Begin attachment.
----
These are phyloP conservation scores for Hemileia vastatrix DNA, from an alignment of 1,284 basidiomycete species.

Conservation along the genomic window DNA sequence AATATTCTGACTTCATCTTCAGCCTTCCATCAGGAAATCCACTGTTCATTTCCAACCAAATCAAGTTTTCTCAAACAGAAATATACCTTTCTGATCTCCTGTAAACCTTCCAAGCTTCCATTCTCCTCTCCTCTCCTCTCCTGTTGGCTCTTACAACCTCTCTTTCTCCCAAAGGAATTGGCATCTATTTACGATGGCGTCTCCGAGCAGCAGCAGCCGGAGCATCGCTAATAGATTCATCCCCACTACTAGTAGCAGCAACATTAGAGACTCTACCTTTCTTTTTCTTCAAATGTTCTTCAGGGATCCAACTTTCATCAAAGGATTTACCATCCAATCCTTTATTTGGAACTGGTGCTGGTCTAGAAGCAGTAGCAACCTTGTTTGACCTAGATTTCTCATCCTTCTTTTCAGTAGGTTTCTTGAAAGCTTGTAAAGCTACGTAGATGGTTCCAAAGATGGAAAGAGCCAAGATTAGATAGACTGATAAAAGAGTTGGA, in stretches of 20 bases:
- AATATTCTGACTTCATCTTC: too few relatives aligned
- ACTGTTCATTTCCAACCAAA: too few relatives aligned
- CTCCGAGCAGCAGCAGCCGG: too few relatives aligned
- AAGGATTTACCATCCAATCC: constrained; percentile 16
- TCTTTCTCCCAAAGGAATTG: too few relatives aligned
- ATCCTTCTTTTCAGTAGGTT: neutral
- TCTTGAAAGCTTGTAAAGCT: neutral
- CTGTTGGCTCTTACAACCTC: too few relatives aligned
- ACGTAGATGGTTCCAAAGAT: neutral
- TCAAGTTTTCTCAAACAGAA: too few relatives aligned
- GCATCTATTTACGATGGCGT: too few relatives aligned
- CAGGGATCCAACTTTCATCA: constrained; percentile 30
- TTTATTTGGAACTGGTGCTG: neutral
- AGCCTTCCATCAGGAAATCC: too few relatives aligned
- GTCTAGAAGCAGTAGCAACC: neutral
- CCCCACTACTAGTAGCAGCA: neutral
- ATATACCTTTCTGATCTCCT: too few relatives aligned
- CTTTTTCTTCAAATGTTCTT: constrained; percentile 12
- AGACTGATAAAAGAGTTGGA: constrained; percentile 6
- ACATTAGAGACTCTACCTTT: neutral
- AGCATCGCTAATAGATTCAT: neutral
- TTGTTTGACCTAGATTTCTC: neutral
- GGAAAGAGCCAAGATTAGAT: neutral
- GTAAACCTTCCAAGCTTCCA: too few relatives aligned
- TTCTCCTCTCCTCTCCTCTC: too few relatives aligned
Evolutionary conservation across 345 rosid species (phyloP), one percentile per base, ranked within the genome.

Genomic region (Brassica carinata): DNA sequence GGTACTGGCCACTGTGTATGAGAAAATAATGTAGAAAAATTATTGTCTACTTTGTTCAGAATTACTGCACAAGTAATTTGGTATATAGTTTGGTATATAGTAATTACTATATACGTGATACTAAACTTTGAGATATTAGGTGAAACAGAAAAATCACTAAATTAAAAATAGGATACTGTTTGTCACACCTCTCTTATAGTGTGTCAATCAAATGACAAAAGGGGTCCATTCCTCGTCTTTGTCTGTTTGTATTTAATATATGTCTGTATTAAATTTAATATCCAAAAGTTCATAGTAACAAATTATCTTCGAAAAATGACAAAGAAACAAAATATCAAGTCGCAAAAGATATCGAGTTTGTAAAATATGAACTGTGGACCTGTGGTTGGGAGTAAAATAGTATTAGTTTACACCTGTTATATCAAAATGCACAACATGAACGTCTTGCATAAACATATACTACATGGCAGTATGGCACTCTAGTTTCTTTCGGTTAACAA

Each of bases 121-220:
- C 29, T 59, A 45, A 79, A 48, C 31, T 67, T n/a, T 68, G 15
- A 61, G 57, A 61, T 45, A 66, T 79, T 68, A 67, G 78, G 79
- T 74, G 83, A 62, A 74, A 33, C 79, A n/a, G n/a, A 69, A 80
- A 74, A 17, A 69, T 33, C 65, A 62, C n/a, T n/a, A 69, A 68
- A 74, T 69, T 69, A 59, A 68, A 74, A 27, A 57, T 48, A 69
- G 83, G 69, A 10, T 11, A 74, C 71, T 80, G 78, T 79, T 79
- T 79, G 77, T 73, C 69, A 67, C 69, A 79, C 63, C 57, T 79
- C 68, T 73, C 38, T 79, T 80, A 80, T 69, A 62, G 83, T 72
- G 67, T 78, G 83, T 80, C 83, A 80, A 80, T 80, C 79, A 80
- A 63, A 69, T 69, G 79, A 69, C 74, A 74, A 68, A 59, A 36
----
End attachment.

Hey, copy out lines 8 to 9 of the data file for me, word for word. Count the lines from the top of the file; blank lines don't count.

- ATCCTTCTTTTCAGTAGGTT: neutral
- TCTTGAAAGCTTGTAAAGCT: neutral